A woman’s suffering face appears above the tortured hands. Birds twitter…her distraught voice whispers…
All I want to do is save the children not destroy them. More than anything I love children. More than anything they need affection, love, someone who will belong to them and to whom they will belong.
And then, as a man’s voice asks Do you have an imagination?, the screen focuses, suddenly revealing a well-appointed office, an elegant gentleman and the woman we have already seen…who now sits in a chair and speaks animatedly with the man who continues to ask questions and explain the situation he offers.
|Director Jack Clayton|
Deborah Kerr stars as Miss Giddens, an anxious, fragile-seeming young woman who begins her first assignment as a governess for two orphaned children on a remote estate.
Michael Redgrave briefly portrays the gentleman, Miss Giddens’ employer, whose questions and revelations prime and subtly spook her, before she sets foot in the stately home where events will unfold.
The action intensifies when Miss Giddens arrives at Bly, a magnificent manor that far exceeds her expectations in its grandeur and beauty. She is “very excited, indeed” to be there and her two “angelic” and precocious charges easily charm her. An earthy housekeeper, Mrs. Grose (Megs Jenkins), serves to ground the excitable governess…whose journey proceeds from enchantment to confusion, to torment and disintegration.
The James novella depicts a young governess on her first assignment, the care of two children living in a grand mansion on a vast estate. The plot deepens when the young woman, daughter of a vicar, begins to suspect the presence of the evil spirits of two deceased servants.
It was several years after James’ book was published before critics began to wrangle in earnest over the interpretation of the story. By the 1920s several had proposed that The Turn of the Screw was less a ghost story and more the tale of inexperienced and high-strung governess who succumbed to hallucinations and madness. A 1934 essay by prominent critic Edmund Wilson dramatically advanced this view.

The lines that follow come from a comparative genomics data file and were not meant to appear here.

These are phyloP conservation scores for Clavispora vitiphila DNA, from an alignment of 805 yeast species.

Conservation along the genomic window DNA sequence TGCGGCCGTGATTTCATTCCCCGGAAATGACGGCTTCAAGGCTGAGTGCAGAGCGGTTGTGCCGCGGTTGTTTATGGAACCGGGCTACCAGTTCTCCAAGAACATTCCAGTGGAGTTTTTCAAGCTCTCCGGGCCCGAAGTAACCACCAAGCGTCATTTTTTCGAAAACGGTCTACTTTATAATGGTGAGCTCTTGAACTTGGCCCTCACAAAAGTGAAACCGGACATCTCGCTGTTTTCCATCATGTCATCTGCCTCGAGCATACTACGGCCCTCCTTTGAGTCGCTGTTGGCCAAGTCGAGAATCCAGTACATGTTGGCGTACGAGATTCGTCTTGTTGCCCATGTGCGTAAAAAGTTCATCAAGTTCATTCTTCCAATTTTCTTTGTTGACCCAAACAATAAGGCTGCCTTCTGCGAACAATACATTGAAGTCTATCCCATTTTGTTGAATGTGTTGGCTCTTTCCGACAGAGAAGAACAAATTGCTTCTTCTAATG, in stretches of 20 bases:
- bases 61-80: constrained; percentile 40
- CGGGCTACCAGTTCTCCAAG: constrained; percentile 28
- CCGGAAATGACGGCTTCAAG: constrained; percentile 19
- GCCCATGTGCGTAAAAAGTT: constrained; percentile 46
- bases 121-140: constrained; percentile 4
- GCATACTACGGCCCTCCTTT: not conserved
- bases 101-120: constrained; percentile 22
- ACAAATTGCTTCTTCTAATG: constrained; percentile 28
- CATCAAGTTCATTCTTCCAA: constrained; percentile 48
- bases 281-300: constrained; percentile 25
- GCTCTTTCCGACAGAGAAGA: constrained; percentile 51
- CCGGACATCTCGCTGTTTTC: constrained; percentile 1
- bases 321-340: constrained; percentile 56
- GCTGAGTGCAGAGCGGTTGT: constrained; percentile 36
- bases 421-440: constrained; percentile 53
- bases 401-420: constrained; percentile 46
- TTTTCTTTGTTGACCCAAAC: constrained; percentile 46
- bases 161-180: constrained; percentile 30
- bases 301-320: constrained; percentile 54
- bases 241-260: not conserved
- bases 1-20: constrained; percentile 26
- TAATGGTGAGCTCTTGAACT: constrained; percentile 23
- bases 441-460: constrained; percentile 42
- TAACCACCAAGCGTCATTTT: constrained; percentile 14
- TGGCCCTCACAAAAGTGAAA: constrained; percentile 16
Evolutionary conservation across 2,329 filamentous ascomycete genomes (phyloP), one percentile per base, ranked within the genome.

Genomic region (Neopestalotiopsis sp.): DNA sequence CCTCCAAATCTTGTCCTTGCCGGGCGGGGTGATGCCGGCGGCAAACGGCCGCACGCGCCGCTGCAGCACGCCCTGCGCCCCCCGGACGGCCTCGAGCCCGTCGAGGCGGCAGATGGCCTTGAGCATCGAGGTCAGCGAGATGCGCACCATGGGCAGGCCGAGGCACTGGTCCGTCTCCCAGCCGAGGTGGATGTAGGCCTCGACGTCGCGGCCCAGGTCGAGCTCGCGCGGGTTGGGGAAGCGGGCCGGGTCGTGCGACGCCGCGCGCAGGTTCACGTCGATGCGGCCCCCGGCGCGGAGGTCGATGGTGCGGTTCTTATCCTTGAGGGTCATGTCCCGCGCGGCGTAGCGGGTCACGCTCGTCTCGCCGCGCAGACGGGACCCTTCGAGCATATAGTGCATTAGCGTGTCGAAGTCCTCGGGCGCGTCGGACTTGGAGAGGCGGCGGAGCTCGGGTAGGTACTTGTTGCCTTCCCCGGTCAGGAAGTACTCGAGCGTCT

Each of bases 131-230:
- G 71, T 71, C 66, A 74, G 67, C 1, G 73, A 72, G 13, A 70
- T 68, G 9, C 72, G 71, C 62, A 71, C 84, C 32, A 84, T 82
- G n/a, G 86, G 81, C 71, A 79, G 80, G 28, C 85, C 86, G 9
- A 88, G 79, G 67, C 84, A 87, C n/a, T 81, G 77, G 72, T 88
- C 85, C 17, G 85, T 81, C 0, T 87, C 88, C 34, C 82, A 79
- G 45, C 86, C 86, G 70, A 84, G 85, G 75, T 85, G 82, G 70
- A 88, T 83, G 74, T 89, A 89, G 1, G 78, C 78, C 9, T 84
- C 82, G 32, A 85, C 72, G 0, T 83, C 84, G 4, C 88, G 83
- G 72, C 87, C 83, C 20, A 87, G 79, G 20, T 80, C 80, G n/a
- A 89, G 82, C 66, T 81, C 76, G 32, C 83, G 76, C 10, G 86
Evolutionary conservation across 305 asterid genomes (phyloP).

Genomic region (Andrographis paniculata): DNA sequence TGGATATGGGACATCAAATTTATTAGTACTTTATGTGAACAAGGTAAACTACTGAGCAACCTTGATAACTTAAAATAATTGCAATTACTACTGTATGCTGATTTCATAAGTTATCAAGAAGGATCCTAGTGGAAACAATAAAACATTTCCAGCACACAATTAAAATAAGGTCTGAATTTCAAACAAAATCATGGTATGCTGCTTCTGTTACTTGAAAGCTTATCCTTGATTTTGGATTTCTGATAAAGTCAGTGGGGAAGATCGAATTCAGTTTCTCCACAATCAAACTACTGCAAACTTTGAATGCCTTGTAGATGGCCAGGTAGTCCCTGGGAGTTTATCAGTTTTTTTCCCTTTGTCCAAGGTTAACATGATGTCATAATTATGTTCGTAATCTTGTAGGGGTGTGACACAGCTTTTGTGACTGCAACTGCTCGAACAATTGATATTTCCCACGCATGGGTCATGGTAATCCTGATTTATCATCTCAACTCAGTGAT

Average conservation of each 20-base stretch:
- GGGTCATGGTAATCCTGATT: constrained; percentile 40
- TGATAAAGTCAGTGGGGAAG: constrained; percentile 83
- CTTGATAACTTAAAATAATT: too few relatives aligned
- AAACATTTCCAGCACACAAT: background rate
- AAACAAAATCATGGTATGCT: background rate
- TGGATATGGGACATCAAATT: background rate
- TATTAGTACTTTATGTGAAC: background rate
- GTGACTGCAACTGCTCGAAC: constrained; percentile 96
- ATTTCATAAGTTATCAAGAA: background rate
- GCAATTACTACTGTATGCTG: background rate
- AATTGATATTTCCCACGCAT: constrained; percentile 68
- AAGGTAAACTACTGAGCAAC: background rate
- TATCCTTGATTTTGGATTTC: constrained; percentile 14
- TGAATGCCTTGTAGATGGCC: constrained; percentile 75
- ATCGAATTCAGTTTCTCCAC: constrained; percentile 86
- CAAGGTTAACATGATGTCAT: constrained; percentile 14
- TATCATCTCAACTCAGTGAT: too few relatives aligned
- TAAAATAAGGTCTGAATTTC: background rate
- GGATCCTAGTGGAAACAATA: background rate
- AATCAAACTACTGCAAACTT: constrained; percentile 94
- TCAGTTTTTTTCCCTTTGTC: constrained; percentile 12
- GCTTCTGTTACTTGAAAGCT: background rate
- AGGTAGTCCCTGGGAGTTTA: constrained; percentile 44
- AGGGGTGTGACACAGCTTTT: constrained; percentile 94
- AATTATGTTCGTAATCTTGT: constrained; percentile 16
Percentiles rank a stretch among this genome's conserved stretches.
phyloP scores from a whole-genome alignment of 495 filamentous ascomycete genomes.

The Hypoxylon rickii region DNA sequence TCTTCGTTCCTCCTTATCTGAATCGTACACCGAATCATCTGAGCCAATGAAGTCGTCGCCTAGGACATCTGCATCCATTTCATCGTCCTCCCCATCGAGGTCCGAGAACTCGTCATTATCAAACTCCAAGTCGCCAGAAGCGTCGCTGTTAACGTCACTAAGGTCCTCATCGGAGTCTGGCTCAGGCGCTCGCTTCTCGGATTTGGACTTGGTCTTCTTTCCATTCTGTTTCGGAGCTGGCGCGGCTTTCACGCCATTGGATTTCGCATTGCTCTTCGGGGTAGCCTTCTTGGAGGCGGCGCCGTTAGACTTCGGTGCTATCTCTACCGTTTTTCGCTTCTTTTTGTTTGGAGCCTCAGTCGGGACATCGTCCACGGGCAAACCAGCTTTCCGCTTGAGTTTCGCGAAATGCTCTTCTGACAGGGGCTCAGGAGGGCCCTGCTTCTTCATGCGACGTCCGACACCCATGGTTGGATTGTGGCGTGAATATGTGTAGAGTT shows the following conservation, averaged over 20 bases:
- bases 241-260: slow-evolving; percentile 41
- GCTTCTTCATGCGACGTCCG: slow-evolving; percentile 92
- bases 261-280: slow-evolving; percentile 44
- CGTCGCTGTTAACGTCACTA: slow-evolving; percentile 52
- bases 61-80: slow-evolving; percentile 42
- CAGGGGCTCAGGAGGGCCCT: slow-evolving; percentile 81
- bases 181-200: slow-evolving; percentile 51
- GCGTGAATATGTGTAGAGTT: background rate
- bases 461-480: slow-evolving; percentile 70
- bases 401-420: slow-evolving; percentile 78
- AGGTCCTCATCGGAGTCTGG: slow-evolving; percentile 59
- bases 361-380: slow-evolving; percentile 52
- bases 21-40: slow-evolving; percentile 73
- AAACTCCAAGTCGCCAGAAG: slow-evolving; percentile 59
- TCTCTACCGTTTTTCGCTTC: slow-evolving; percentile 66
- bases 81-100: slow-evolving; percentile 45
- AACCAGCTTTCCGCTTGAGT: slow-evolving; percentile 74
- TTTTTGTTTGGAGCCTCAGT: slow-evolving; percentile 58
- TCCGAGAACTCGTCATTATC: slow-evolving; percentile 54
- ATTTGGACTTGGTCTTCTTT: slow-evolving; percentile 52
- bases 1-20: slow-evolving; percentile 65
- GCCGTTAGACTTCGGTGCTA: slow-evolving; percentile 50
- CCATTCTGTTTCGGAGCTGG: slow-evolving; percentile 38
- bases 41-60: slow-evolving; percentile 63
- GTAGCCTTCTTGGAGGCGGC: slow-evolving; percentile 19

Henry James himself was equivocal about his intentions, and statements he made on the subject have been cited to support both apparitionist and non-apparitionist views.
Fascination with The Turn of the Screw hasn't waned over the years and it has been adapted from the page to other mediums including opera, the stage, TV and film. In February 1950, Peter Cookson’s production of William Archibald’s stage adaption of the James novella debuted on Broadway as The Innocents; Beatrice Straight starred as the governess.
Eleven years later, the play was adapted to film by British director, Jack Clayton (Room at the Top). Though William Archibald was involved, it was Truman Capote who was primarily responsible for the polished screenplay.
Taking the modern view, it’s not difficult to interpret The Innocents as an intricately staged reflection of an unstable woman’s descent into madness: the film closely follows the increasingly erratic behavior and visible deterioration of the omnipresent governess; no one but the governess actually “sees” the ghosts she claims are present; by the film’s end, even the sensible and supportive housekeeper is at odds with the hysterical young woman…and there are many visual clues that the governess may be projecting her own imaginings onto her surroundings. It is no stretch these days to believe that a deranged governess would be capable of terrifying a frightened child to death.
But, viewed from another perspective, the tale can also be read as the story of an inexperienced but well-meaning young woman confronted with the supernatural in the form of malicious spirits. Her fervid determination to save the children from possession could explain her unorthodox behavior. And that is what most people believed when The Turn of the Screw was first published.
Enigmatic and haunting, The Innocents leaves the audience to its own conclusions.